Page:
Thereupon Batu Khan divided his army into smaller units, which ransacked fourteen Rus' cities: Rostov, Uglich, Yaroslavl, Kostroma, Kashin, Ksnyatin, Gorodets, Galich, Pereslavl-Zalessky, Yuriev-Polsky, Dmitrov, Volokolamsk, Tver, and Torzhok. The most difficult to take was the small town of Kozelsk, whose boy-prince Titus and inhabitants resisted the Mongols for seven weeks. As the story goes, at the news of Mongol approach, a city of Kitezh was submerged into a lake with all its inhabitants, where it may be seen to this day. Khadan and Buri stormed the city in three days after they joined Batu. The only major cities to escape destruction was Smolensk, who submitted to the Mongols and agreed to pay tribute, and Novgorod with Pskov, which could not be reached by the Mongols on account of considerable distance and marshlands.

When Batu drank a cup of wine before the others at the victory banquet, Buri complained of the unfairness of Batu receiving such a vast and fertile steppe and the Mongol army, and, along with Guyuk and others, ridiculed Batu as an old woman with beard. Then they left the banquet. Batu sent an envoy to his uncle Ogedei to complain of his cousins' rude behavior. Ogedei, who got angry on hearing the news, recalled Buri and Guyuk. According to some sources, Buri, who was sent to his grandfather Chagatai, never returned to join the Mongol conquest of Europe. But Guyuk came to Russian steppe again after his father Ogedei harshly criticized him.

In the summer of 1238, Batu Khan devastated the Crimea and pacified Mordovia and Kipchak controlled steppe. In the winter of 1239, he sacked Chernigov and Pereyaslav. After several days of siege, the Mongols stormed Kiev in December 1240. Despite fierce resistance of Danylo of Halych, Batu Khan managed to take two principal capitals of his land, Halych and Volodymyr-Volyns'kyi. The Russian principalities became vassals of the Mongol Empire.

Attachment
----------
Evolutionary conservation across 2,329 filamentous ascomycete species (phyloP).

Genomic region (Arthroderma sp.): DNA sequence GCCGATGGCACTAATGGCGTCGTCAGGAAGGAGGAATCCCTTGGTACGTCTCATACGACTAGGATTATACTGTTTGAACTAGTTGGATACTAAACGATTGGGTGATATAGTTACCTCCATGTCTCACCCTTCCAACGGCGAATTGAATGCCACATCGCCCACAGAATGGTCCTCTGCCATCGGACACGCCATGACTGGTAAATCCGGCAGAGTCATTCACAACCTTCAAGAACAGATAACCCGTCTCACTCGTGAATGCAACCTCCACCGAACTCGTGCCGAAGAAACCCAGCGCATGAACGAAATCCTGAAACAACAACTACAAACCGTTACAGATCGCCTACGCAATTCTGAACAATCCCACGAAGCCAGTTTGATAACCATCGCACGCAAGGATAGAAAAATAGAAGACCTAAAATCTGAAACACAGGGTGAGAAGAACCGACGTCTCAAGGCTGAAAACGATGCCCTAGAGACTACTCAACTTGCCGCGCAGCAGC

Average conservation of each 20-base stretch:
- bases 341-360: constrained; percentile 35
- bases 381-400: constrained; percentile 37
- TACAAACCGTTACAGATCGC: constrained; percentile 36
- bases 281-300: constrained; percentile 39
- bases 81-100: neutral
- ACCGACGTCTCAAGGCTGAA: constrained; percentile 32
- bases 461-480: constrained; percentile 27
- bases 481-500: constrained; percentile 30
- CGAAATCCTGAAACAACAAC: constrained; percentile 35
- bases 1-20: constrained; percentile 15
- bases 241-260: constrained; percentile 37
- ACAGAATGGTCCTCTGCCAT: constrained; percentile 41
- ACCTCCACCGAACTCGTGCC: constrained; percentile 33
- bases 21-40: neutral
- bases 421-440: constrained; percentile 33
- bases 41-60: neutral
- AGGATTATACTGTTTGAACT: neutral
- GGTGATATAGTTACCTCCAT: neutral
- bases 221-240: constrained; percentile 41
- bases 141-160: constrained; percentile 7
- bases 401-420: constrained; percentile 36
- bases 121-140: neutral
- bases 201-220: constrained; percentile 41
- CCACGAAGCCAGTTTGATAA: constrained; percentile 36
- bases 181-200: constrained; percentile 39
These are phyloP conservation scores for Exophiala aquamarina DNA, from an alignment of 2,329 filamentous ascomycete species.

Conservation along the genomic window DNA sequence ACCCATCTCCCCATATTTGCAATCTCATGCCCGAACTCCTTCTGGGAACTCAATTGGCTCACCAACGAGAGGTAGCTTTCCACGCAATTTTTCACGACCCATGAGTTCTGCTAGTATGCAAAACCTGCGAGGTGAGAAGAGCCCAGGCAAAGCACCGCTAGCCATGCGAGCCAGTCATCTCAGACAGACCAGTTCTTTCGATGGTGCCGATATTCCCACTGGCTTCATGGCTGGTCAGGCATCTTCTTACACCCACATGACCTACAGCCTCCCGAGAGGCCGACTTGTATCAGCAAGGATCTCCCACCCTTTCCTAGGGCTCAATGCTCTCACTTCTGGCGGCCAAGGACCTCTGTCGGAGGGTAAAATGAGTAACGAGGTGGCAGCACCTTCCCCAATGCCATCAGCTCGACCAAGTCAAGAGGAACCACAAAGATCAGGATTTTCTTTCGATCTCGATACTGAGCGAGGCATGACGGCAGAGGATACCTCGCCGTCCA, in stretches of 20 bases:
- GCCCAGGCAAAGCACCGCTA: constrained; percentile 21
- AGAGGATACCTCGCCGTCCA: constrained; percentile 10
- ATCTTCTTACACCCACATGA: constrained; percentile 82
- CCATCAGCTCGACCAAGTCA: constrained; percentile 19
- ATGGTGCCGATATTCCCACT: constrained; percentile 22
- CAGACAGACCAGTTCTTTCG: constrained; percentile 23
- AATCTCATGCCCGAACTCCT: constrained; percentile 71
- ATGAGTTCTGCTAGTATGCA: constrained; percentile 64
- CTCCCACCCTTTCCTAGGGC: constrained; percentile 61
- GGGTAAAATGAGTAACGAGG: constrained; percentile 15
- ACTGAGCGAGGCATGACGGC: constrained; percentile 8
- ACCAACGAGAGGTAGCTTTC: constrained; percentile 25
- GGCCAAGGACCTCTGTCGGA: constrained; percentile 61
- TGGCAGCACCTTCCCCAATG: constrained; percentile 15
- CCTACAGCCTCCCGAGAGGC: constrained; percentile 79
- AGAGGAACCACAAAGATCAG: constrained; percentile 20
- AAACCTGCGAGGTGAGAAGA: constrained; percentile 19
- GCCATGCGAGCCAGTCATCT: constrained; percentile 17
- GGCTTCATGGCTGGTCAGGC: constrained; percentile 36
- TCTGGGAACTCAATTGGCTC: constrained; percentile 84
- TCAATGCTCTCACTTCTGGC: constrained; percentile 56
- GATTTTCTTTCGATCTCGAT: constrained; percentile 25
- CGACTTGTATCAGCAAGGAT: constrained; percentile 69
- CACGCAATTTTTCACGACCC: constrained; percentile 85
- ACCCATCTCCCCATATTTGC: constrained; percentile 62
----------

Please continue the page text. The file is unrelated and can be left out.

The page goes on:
Invasion of Central Europe

The Cuman refugees took shelter in the Kingdom of Hungary. Batu sent more than 5 messengers to Bela IV, the king of Hungary but they all died. For the last time Batu demanded Bela to have the Cumans returned and warned "It is much easier for the Cumans to escape than it is for dwell in houses and have fixed towns and fortresses, so how will you escape me".[4] Batu Khan then decided to "reach the ultimate sea", where the Mongols could proceed no further. Some modern historians speculate that Batu intended primarily to assure his flanks were safe for the future from possible interference from the Europeans, and partially as a precursor to further conquest. Most believe he intended the conquest of all Europe, as soon as his flanks were safe, and his forces ready.

Mongol invasion of the Kingdom of Hungary

Having devastated the various Rus principalities, Subotai and Batu sent spies into Poland, Hungary, and as far as Austria, in preparation for an attack into the heartland of Europe. Having gotten a clear picture of the European kingdoms, they brilliantly prepared an attack. Batu Khan was the overall leader, but Subutai was the actual commander in the field, and as such was present in both the northern and southern campaigns against Rus. The Mongols invaded central Europe in three groups. One group conquered Poland, defeating a combined force under Henry the Pious, Duke of Silesia and the Grand Master of the Teutonic Order at Legnica. A second crossed the Carpathians and a third followed the Danube. The armies swept the plains of Hungary over the summer and in the spring of 1242 regained impetus and extended their control into Austria and Dalmatia as well as invading Bohemia. While the northern force under Ogedei's son Khadan and Baidar, the son of Chagatai, won the Battle of Legnica and another army of Guyuk or Büri triumphed in Transylvania, Subutai was waiting for his another victory over the Magyars, the Croats and the Templars on the Hungarian plain. In 1241, a Tatar (Mongol) army lead by Bujek crossed the mountains of the Kara Ulagh ("Black Vlachs"); Bujek defeated the Vlachs and one of their leader named Mišlav.[5] After the siege of Pest Batu's army withdrew to the Sajo River where they inflicted the tremendous defeat on King Béla IV and his allies at the Battle of Mohi on April 11. Khadan, Baidar and Orda came to Hungary, devastating Moravia en route. The Mongols appointed a darughachi in Hungary and minted coins in the name of Khagan.[6] According to Michael Pravdin, the country of Bela was assigned to Orda by Batu as an appanage. Batu sent Khadan in pursuit of Bela who fled to Croatia.